Rhasidat Adeleke after the race. Morgan Treacy/INPHO
pipped to victory

Rhasidat Adeleke settles for silver in 400m European final

Poland’s Natalia Kaczmarek pipped Adeleke to gold, with Sharlene Mawdsley finishing eighth.


IT IS A measure of Rhasidat Adeleke’s soaring ambition and astonishing talent that tonight she ran a personal best to win silver in a European final and crossed the line with a face that read a mingling of resignation and deflation. 

Even for a nation as demanding as Ireland – whose long and storied history in European gold medal-winning sprinting stretches all the way back to last Friday night – it would be the height of entitlement for us to be disappointed with anything less than gold. 

Natalia Kaczmarek took gold in a scintillating, world-leading time of 48.98, charging down the last 50 metres to snatch the medal from Adeleke’s itching palms. The initial disappointment – etched all over Adeleke’s face – soon subsided to the impressive standalone facts of her evening. This was Adeleke’s first solo 400m event of the year – she has been racing 100m and 200m events Stateside to improve her speed and keep some energy in the tank down the home straight – and her primary focus is on the Paris Olympics. Tonight was a means, rather than an end in and of itself. 

Nonetheless, Adeleke still clocked a new personal best of 49.07 (down from 49.2) in a European final and has closed the gap on the brilliant Kaczmarek. The Polish athlete took silver in last year’s world final, in which Adeleke finished fourth. That 0.56 gap was slashed to just 0.09 tonight: what’s left of that divide may not survive all the way to Paris, and the rest of Adeleke’s training season. 

Adeleke has been guided by her Texas-based coach, Edrick Floreal – under whom this year’s 100m champion has been revitalised – and the focus in the early part of this year has been to improve her speed over the first half of the 400m; to make her more comfortable from the off so as to be able to bank some energy for the final straight. That remains a slight work in progress, as Adeleke admitted the gap at the halfway point was slightly more than with which she was comfortable. She may have attacked to close that gap a little early, which left the remarkable Kaczmarek within range to pick her off in the endgame.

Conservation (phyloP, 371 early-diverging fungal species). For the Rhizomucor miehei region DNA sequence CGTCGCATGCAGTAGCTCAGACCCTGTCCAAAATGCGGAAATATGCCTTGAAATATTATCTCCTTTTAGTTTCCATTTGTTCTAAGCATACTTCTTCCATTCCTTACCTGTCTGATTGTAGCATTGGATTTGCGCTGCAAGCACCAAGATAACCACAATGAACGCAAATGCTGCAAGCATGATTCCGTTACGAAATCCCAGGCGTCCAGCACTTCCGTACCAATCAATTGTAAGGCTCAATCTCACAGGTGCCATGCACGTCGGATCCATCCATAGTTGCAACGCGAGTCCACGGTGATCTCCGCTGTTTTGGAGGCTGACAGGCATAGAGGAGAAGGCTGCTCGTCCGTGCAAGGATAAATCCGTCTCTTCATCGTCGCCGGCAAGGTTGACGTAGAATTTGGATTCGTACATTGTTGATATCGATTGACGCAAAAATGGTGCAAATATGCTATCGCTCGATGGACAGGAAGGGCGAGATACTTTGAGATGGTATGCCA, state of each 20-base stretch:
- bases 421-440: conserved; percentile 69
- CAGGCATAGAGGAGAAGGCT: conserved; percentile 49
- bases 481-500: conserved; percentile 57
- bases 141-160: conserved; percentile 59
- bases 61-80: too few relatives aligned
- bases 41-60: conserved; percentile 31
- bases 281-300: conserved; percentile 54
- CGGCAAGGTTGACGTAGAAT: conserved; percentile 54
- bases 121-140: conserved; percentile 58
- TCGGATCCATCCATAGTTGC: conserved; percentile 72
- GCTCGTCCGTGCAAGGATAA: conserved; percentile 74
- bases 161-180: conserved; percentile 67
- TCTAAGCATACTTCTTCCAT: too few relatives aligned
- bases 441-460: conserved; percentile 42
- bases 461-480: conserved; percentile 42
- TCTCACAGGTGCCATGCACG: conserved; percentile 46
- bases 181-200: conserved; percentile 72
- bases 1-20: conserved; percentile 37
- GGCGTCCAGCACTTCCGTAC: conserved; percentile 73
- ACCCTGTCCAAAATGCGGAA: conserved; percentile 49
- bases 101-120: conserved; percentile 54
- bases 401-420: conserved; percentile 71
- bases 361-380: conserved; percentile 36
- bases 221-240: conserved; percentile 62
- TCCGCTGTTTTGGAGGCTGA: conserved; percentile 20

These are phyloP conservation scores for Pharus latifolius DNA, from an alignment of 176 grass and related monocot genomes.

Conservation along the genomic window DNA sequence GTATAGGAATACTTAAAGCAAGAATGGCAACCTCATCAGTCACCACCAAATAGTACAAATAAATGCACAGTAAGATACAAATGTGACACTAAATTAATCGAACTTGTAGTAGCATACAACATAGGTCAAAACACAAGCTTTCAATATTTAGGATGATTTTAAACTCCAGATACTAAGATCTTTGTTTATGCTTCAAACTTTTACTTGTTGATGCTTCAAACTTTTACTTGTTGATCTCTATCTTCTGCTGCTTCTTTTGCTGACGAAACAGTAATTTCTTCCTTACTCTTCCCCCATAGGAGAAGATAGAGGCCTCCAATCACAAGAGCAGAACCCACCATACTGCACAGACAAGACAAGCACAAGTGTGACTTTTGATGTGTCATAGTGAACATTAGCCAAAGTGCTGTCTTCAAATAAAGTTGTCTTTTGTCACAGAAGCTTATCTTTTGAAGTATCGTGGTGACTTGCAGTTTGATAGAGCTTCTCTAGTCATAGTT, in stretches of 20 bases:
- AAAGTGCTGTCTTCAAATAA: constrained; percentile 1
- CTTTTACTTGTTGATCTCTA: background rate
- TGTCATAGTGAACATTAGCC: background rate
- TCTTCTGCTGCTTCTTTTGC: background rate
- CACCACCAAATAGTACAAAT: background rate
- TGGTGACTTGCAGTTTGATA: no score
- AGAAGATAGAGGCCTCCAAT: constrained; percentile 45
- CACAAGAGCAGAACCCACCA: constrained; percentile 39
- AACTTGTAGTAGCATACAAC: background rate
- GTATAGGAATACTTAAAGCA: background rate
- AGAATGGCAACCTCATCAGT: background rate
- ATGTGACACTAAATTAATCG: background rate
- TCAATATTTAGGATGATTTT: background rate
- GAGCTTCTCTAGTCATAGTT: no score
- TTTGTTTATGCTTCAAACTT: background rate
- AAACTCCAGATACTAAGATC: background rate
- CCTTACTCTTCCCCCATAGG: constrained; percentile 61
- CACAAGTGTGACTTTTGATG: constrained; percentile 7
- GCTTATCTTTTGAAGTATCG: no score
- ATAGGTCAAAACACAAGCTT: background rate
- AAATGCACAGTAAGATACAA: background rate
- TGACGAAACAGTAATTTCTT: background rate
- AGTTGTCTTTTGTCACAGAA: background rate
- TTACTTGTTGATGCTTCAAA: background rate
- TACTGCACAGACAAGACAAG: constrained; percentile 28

Adeleke accelerated around the final bend and had an edge – a glorious, heady edge – on Kaczmarek as they entered the final 50 metres, but it was at that point Adeleke battled the pain. As the tank’s needle slumped down and the lactic acid swelled, Adeleke’s long, loping strides became slightly loose and her back arched. Kaczmarek, meanwhile, charged by.

Adeleke admitted afterwards that she felt heavy-legged after the relay final last Friday: hence we are highly unlikely to see Adeleke running the mixed relay before the individual 400m final at the Olympics. That would threaten the individual medal which Adeleke has tonight shown is a very real prospect. 

Lieke Klaver, meanwhile, managed to piece herself together after her smithereening by Adeleke in Friday’s relay, taking bronze in 50.08, a season’s best. 

Sharlene Mawdsley, billed before the race as an outside shot for the bronze medal taken by Klaver, finished eighth, in a disappointing 51.59, almost nine-tenths of a second from her personal best. She said afterwards she didn’t react to the occasion, struggling in the final 50 metres when surprisingly passed on her inside by Susanne Gogl-Walli, but she suffered too for the emotional and physical exertion of Friday’s relay.


The best part of a week that will go down in Irish athletics history is what it augurs for the future. Both for Paris, and beyond. 

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